EnligHTN™ renal denervation system optimized to deliver therapy for resistant hypertension

Portfolio Overview

  • Empowering physicians and patients with flexible, comprehensive solutions to manage uncontrolled, treatment-resistant hypertension
  • Transforming the treatment of resistant hypertension with breakthrough technology and therapies
  • Developing innovative, cost-effective therapies and tools that can potentially reduce the financial burden to hospitals
  • Delivering a rapid, significant and sustained reduction in blood pressure with cutting-edge renal denervation technology1
  • Designing products to reduce total ablation time in renal denervation procedures from 24 minutes to 4 minutes2,3


Fast Results for Resistant Hypertension

Patients often register a significant drop in blood pressure within 30 days of undergoing the renal denervation procedure with the EnligHTN™ system.1

Health care professional who specializes in treating patients with therapy-resistant hypertension

The Next Generation EnligHTNTM Renal Denervation System

As a physician who has frequent contact with patients suffering from therapy-resistant hypertension, you play an important role in identifying and treating individuals who may benefit from renal denervation. With the EnligHTN multi-electrode renal denervation system, you can offer a promising solution to patients unable to achieve safe blood pressure levels through a standard pharmacological regimen.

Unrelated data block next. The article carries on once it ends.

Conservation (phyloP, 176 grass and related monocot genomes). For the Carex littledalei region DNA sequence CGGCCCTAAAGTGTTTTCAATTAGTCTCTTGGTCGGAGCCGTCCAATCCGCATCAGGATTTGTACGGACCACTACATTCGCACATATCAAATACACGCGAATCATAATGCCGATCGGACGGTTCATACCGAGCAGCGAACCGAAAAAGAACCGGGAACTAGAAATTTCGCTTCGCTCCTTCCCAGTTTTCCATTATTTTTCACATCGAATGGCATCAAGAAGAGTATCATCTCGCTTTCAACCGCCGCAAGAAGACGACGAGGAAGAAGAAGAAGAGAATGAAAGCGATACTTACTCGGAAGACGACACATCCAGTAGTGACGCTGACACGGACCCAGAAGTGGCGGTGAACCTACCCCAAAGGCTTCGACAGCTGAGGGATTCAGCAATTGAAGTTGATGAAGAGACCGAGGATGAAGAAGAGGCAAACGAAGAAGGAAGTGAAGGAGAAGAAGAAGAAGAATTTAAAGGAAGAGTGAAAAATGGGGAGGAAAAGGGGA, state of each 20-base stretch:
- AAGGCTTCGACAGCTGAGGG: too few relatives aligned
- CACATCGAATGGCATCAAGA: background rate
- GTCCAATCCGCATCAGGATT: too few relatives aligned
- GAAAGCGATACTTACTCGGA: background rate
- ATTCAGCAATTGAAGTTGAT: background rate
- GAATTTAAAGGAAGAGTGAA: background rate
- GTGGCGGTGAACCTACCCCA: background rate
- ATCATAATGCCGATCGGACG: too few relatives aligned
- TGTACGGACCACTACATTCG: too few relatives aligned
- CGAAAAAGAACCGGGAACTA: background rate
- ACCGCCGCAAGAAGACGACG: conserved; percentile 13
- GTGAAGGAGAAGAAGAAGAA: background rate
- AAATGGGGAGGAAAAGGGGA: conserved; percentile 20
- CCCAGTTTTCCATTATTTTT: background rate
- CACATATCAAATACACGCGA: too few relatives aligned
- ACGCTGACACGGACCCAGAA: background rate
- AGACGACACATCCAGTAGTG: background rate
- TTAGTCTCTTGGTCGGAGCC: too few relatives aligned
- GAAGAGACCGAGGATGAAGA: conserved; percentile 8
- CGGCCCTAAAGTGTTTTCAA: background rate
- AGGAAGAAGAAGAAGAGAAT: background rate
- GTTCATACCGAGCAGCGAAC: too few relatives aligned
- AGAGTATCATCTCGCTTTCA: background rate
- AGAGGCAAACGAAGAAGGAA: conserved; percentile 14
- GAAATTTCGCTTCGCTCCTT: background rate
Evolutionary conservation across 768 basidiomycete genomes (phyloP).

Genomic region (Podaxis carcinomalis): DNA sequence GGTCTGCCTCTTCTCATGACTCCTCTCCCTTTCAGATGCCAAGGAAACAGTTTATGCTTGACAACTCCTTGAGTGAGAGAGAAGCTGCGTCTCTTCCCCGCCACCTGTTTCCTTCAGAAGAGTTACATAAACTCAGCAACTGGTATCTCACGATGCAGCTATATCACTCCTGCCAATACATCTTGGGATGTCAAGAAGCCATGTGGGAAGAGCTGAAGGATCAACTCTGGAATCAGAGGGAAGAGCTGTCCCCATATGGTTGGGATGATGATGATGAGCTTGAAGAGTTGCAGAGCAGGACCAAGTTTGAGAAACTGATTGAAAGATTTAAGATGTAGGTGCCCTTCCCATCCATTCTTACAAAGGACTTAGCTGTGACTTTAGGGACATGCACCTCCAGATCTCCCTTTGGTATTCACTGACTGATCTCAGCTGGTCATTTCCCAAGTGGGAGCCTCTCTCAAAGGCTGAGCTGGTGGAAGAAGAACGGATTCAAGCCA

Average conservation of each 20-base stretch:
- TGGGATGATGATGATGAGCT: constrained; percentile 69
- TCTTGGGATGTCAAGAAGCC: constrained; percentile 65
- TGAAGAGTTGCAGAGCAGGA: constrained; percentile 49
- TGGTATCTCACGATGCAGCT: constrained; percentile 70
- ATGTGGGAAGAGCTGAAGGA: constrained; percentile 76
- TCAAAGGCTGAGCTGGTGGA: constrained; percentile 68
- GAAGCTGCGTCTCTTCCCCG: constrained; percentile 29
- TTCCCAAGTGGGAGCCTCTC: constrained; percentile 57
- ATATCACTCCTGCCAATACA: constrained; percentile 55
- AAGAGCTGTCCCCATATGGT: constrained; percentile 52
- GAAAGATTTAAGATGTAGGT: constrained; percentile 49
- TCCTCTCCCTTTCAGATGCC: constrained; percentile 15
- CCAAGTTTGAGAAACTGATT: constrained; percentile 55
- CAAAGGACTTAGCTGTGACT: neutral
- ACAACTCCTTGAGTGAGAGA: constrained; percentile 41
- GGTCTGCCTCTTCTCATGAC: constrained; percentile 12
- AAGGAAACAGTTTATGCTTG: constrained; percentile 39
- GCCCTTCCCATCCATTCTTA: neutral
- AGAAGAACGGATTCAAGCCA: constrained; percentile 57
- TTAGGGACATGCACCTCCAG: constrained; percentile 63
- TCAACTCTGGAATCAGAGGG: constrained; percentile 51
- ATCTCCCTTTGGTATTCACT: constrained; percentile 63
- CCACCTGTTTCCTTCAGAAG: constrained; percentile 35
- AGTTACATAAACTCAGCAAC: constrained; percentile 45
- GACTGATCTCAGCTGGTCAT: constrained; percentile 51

The EnligHTN system elevates the standard of patient care by leveraging the latest advances in cardiac ablation technology and applying them to the process of renal denervation. Developed through cutting-edge research in partnership with leading physicians worldwide, this flexible, cost-effective solution supports the effective treatment of patients suffering from uncontrolled hypertension.


A Promising Treatment

The role of the renal nerves in resistant hypertension

Catheter-based renal denervation offers you a promising treatment for resistant hypertension. Renal sympathetic nerves that surround the right and left renal arteries have been shown to play a role in regulating blood pressure. Patients with resistant hypertension have increased renal sympathetic nerve activity, which contributes to the pathophysiology of their hypertension.10-14